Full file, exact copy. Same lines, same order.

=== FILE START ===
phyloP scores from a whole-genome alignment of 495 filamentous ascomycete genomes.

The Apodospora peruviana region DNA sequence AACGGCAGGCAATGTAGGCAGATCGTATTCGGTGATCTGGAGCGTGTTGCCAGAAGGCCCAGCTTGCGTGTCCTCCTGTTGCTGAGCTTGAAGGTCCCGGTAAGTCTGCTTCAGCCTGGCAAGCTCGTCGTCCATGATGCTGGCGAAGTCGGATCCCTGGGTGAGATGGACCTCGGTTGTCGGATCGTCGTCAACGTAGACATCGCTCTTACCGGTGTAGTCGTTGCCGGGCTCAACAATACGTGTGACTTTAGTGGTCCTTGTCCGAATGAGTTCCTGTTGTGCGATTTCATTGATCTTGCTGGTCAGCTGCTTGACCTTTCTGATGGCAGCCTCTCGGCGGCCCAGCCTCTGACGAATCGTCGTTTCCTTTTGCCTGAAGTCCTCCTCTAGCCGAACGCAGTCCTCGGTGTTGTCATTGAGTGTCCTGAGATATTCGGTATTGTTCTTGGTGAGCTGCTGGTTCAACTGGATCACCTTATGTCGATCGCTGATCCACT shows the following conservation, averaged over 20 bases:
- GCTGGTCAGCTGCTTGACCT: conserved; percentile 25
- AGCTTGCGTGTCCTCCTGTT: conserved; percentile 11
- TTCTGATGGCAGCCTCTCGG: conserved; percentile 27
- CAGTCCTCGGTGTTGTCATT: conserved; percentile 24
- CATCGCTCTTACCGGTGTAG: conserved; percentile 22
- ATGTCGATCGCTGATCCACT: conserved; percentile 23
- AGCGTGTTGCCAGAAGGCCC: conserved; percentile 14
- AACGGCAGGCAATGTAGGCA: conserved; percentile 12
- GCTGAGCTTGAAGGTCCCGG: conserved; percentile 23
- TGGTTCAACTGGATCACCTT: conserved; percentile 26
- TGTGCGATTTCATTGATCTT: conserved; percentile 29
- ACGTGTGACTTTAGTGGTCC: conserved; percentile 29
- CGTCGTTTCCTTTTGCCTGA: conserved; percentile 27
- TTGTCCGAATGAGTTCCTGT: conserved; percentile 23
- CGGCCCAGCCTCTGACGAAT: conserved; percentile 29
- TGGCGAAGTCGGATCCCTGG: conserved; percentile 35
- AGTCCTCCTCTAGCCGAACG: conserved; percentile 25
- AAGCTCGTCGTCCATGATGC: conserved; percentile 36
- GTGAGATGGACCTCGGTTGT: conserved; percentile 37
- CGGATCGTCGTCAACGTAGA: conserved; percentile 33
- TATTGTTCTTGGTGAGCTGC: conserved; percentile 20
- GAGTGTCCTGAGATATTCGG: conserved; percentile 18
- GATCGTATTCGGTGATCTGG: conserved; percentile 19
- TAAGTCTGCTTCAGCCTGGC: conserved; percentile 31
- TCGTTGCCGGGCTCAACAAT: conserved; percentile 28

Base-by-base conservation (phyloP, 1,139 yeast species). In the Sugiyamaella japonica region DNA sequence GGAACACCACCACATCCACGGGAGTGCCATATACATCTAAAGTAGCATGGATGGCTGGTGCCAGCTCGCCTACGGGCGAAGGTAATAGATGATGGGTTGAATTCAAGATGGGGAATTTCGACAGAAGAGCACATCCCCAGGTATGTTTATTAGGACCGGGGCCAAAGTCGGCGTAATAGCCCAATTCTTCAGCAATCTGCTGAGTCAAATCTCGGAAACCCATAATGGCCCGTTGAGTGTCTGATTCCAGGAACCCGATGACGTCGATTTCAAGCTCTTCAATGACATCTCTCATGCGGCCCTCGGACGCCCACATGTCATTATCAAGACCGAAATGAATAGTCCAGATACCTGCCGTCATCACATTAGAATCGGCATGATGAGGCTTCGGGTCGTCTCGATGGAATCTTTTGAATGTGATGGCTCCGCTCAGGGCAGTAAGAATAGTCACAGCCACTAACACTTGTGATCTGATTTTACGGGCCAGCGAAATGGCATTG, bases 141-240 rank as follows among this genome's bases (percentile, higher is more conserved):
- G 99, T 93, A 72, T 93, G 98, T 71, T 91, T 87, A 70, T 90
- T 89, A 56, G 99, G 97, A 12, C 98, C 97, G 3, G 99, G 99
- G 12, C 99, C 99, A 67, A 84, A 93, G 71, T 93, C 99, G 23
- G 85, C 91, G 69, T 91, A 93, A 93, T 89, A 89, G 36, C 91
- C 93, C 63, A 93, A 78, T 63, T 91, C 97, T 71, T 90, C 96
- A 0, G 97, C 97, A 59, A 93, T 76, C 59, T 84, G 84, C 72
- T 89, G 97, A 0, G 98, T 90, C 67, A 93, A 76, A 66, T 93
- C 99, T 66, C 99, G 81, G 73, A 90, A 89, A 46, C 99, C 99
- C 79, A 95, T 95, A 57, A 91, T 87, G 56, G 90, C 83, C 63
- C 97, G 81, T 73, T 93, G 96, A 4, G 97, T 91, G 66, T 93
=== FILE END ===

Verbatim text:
phyloP scores from a whole-genome alignment of 495 filamentous ascomycete genomes.

The Apodospora peruviana region DNA sequence AACGGCAGGCAATGTAGGCAGATCGTATTCGGTGATCTGGAGCGTGTTGCCAGAAGGCCCAGCTTGCGTGTCCTCCTGTTGCTGAGCTTGAAGGTCCCGGTAAGTCTGCTTCAGCCTGGCAAGCTCGTCGTCCATGATGCTGGCGAAGTCGGATCCCTGGGTGAGATGGACCTCGGTTGTCGGATCGTCGTCAACGTAGACATCGCTCTTACCGGTGTAGTCGTTGCCGGGCTCAACAATACGTGTGACTTTAGTGGTCCTTGTCCGAATGAGTTCCTGTTGTGCGATTTCATTGATCTTGCTGGTCAGCTGCTTGACCTTTCTGATGGCAGCCTCTCGGCGGCCCAGCCTCTGACGAATCGTCGTTTCCTTTTGCCTGAAGTCCTCCTCTAGCCGAACGCAGTCCTCGGTGTTGTCATTGAGTGTCCTGAGATATTCGGTATTGTTCTTGGTGAGCTGCTGGTTCAACTGGATCACCTTATGTCGATCGCTGATCCACT shows the following conservation, averaged over 20 bases:
- GCTGGTCAGCTGCTTGACCT: conserved; percentile 25
- AGCTTGCGTGTCCTCCTGTT: conserved; percentile 11
- TTCTGATGGCAGCCTCTCGG: conserved; percentile 27
- CAGTCCTCGGTGTTGTCATT: conserved; percentile 24
- CATCGCTCTTACCGGTGTAG: conserved; percentile 22
- ATGTCGATCGCTGATCCACT: conserved; percentile 23
- AGCGTGTTGCCAGAAGGCCC: conserved; percentile 14
- AACGGCAGGCAATGTAGGCA: conserved; percentile 12
- GCTGAGCTTGAAGGTCCCGG: conserved; percentile 23
- TGGTTCAACTGGATCACCTT: conserved; percentile 26
- TGTGCGATTTCATTGATCTT: conserved; percentile 29
- ACGTGTGACTTTAGTGGTCC: conserved; percentile 29
- CGTCGTTTCCTTTTGCCTGA: conserved; percentile 27
- TTGTCCGAATGAGTTCCTGT: conserved; percentile 23
- CGGCCCAGCCTCTGACGAAT: conserved; percentile 29
- TGGCGAAGTCGGATCCCTGG: conserved; percentile 35
- AGTCCTCCTCTAGCCGAACG: conserved; percentile 25
- AAGCTCGTCGTCCATGATGC: conserved; percentile 36
- GTGAGATGGACCTCGGTTGT: conserved; percentile 37
- CGGATCGTCGTCAACGTAGA: conserved; percentile 33
- TATTGTTCTTGGTGAGCTGC: conserved; percentile 20
- GAGTGTCCTGAGATATTCGG: conserved; percentile 18
- GATCGTATTCGGTGATCTGG: conserved; percentile 19
- TAAGTCTGCTTCAGCCTGGC: conserved; percentile 31
- TCGTTGCCGGGCTCAACAAT: conserved; percentile 28

Base-by-base conservation (phyloP, 1,139 yeast species). In the Sugiyamaella japonica region DNA sequence GGAACACCACCACATCCACGGGAGTGCCATATACATCTAAAGTAGCATGGATGGCTGGTGCCAGCTCGCCTACGGGCGAAGGTAATAGATGATGGGTTGAATTCAAGATGGGGAATTTCGACAGAAGAGCACATCCCCAGGTATGTTTATTAGGACCGGGGCCAAAGTCGGCGTAATAGCCCAATTCTTCAGCAATCTGCTGAGTCAAATCTCGGAAACCCATAATGGCCCGTTGAGTGTCTGATTCCAGGAACCCGATGACGTCGATTTCAAGCTCTTCAATGACATCTCTCATGCGGCCCTCGGACGCCCACATGTCATTATCAAGACCGAAATGAATAGTCCAGATACCTGCCGTCATCACATTAGAATCGGCATGATGAGGCTTCGGGTCGTCTCGATGGAATCTTTTGAATGTGATGGCTCCGCTCAGGGCAGTAAGAATAGTCACAGCCACTAACACTTGTGATCTGATTTTACGGGCCAGCGAAATGGCATTG, bases 141-240 rank as follows among this genome's bases (percentile, higher is more conserved):
- G 99, T 93, A 72, T 93, G 98, T 71, T 91, T 87, A 70, T 90
- T 89, A 56, G 99, G 97, A 12, C 98, C 97, G 3, G 99, G 99
- G 12, C 99, C 99, A 67, A 84, A 93, G 71, T 93, C 99, G 23
- G 85, C 91, G 69, T 91, A 93, A 93, T 89, A 89, G 36, C 91
- C 93, C 63, A 93, A 78, T 63, T 91, C 97, T 71, T 90, C 96
- A 0, G 97, C 97, A 59, A 93, T 76, C 59, T 84, G 84, C 72
- T 89, G 97, A 0, G 98, T 90, C 67, A 93, A 76, A 66, T 93
- C 99, T 66, C 99, G 81, G 73, A 90, A 89, A 46, C 99, C 99
- C 79, A 95, T 95, A 57, A 91, T 87, G 56, G 90, C 83, C 63
- C 97, G 81, T 73, T 93, G 96, A 4, G 97, T 91, G 66, T 93